Radio’s Abandoned Responsibilities – Part 3 


(By Ronald Robinson) For what purpose, one wonders, is it to the benefit of the radio industry to take extraordinary steps to improve the effectiveness and appeal of locally produced commercials? Although so obvious as to render the question rhetorical, the correct answer is: To generate better results for the advertiser. A secondary, but noble consideration could be about making those spots more tolerable to an audience. 

I do speculate that most radio practitioners have no idea how powerful their medium really is. Radio, despite its glaring lack of activity to improve, can still produce advertising results — even with the spectacularly shoddy local advertising being presented. Radio has been inhibiting itself through its not being aware of the impact on audiences of electronic media.

Meanwhile, and for the last 50 years, radio commercials have taken a basic form: Prioritizing pertinent information about the product or service, and making — sometimes direct and sometimes vague — comparisons to other, competing products in terms of price, benefits, quality, and convenience. The spots then demand the audience get down to the retailer right away — with their wallets — as if the speaker had any authority at all. This approach is standard, and is the epitome of rude and crude. 

Even so, not counting the included annoyance factors, this approach is an attempt to apply logic, reason, and some — but not necessarily valid — evidence.

Q: And what, it has been often asked, is wrong with requesting (or telling) an audience to apply their intellectual capacities to indulge in rational, reasoned, or comparative thought?
A: Much of a person’s intellectual capacities are avoided or get overrun when they are accessing any electronic medium! Intellect and reason seldom get fired up.

Q: What then, subjugates or takes the place of, “reason” when an electronic medium is the source of the presented material?
A: Emotions, intuitions, previously imbedded beliefs, gut-feelings, fear, excitement, anxiety, passion, indignation, funny bone stimulation, and others. Electronic media hooks into a sumptuous buffet of basic and base, human responses. “Intellectual thought” is secondary and is bypassed — relegated to another circumstance for another time.

As has often been mentioned in this space, the key is in how humans mentally process certain types of information from different (and differing) media — the “neurology” stuff. As the broadest of generalizations, any print medium will, primarily, impact on our capacities to reason, whereas electronic media goes, primarily, to our emotional functions. Open Season On Brains Declared.

Anytime a person’s capacities for critical thinking are bypassed, some very weird phenomena get demonstrated. Given the sources of most of our information — electronic — it is no wonder that people will pay for the most expensive medicine on the planet, vote for politicians they wouldn’t otherwise let walk their dogs, send their money to known (sometimes knowing) frauds for rewards that have never been proven to be rendered, and purchase numerous goods and services that provide nothing of value at prices that cannot be justified. The list is substantial. (Coke and Pepsi are prime examples. Johnny Walker Black gets a pass.)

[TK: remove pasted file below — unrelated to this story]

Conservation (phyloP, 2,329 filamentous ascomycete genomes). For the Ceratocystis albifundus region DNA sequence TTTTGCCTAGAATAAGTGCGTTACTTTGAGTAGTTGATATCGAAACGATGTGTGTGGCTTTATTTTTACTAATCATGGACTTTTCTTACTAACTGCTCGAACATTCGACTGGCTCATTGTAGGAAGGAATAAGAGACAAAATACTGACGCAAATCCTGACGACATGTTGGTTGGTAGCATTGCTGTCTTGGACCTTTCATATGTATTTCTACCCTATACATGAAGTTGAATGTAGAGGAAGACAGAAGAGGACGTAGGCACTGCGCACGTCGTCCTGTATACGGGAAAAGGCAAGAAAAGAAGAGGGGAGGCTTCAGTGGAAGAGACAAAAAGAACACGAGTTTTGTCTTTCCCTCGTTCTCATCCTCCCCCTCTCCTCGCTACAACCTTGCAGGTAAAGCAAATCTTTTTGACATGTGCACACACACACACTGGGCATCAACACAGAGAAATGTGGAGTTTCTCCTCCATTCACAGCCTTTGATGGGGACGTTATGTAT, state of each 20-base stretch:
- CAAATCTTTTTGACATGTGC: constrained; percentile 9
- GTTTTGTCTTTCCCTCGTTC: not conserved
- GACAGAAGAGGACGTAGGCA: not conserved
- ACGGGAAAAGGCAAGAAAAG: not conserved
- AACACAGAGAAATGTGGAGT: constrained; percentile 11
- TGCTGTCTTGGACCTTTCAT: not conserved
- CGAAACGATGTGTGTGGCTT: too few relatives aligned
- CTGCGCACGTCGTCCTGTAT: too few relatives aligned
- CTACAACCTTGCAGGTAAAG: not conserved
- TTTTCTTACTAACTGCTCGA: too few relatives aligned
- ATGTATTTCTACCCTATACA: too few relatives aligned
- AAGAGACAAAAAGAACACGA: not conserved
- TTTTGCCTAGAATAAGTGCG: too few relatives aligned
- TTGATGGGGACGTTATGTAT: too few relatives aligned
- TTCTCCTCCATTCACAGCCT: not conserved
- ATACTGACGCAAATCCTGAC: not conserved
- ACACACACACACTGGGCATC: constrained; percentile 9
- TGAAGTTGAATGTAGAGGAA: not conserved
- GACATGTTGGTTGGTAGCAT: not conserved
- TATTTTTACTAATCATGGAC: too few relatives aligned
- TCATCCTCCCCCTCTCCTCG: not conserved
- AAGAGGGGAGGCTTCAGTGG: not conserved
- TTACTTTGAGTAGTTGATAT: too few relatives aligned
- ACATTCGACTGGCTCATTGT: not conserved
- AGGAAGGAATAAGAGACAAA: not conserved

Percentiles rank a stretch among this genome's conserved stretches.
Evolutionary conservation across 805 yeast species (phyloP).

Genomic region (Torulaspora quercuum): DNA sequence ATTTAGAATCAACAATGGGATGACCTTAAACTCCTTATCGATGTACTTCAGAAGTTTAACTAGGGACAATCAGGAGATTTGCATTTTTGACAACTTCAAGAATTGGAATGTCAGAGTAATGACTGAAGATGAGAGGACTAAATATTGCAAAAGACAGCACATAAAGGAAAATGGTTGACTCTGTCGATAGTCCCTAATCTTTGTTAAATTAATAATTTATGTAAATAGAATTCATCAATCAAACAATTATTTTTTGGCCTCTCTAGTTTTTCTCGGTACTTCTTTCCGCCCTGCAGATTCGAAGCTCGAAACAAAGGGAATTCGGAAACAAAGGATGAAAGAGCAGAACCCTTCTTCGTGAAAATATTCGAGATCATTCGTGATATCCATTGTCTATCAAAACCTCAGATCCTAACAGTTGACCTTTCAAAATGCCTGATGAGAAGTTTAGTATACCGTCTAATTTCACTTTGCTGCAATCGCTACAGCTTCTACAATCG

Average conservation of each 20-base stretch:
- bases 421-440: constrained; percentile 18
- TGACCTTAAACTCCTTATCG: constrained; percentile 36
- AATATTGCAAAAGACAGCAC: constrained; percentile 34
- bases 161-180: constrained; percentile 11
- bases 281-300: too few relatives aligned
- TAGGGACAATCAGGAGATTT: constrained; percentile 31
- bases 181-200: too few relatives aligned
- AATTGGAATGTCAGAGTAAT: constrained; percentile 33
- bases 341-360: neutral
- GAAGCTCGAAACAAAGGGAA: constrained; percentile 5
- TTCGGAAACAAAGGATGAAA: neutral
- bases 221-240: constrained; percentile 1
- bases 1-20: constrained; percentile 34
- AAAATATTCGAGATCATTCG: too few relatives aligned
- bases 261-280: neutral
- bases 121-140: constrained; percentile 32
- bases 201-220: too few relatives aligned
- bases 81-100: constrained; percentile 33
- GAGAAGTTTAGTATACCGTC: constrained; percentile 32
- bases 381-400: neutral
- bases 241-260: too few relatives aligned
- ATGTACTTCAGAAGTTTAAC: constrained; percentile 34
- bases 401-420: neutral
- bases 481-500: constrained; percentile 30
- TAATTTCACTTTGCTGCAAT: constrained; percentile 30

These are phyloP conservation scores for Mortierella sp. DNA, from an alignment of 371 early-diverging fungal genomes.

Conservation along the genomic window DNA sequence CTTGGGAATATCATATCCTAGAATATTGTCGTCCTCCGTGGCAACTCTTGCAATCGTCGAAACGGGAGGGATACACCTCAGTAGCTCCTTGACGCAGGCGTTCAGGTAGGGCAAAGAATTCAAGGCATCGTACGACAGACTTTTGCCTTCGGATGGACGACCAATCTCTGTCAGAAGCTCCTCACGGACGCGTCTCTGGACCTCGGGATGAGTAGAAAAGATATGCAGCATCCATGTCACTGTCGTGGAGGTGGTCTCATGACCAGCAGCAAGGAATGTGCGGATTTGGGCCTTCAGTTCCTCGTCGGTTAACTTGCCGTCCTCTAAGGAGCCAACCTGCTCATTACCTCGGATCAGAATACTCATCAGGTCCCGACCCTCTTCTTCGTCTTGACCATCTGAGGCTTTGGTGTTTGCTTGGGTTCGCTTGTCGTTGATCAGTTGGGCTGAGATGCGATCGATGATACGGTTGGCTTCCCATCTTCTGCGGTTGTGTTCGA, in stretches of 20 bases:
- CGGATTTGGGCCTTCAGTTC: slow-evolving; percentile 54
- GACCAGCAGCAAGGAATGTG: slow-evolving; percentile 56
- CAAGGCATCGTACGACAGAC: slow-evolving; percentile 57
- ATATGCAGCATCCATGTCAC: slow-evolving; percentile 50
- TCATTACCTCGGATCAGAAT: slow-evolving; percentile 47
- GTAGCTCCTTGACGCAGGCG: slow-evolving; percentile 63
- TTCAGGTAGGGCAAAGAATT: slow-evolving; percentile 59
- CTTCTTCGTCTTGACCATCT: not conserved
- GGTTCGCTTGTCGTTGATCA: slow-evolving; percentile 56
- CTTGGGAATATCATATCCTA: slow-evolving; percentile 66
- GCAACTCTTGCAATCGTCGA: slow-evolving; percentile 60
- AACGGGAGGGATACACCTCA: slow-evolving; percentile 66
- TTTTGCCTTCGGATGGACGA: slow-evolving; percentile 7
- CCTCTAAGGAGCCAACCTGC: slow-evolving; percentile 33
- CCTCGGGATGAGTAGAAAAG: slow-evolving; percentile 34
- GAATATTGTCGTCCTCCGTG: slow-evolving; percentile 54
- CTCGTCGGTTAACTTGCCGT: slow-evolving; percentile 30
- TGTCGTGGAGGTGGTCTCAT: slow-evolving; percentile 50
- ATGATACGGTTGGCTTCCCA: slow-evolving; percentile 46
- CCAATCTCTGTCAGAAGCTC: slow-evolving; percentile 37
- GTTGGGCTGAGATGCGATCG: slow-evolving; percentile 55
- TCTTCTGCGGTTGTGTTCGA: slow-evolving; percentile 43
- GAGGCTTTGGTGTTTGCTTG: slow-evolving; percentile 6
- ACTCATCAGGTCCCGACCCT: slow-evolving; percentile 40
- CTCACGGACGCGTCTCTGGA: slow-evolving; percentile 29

Indeed, when electronic media are in the mix, we can be influenced, and we can be tricked. Sometimes it takes sophisticated messaging to do it, but it is still happening all the time. Blame “neurology.” If this information encourages the generation of a little suspicion, a little aggravation, a little anxiety, and a smidge of paranoia, my efforts here are not wasted.

Anytime that radio does participate at this level can be understood as a fortunate accident by any advertisers who benefit from the commercial fluke. To be sure, radio has taken no steps to exploit this information and still represents its commercial content as, essentially, newspaper-of-the-air. Radio has been stepping off this short pier for decades and still wonders how it has been missing the boat.

Surprisingly, perhaps fortunately, there are models-of-communication available for radio that can bridge the gap between crudely applied, information-based, commercial content, and full-blown, emotion-driving “creative.” Maybe, one day, some in radio’s leadership will want to see gangplanks before they step off that pier again.

Ronald T. Robinson has been involved in Canadian radio since the ’60s as a performer, writer, and coach, and has trained and certified as a personal counselor. Contact Ron at [email protected]


  1. I should repeat, fred:
    Creative “creative” is only on my Wish List.
    I have no expectations it will become a priority for any radio organization – even in spite of the benefits of providing such superior advertising services.
    My MAIN contention is about improving the grinding, annoying price/product spots to a condition where they can become more tolerable and yes – much more efficient.

  2. Ron you are right on target. I don’t understand why more people in our industry don’t get it. They look at creative commercials as an expense they can’t afford, I think good creative is something they can’t afford not to do.


Please enter your comment!
Please enter your name here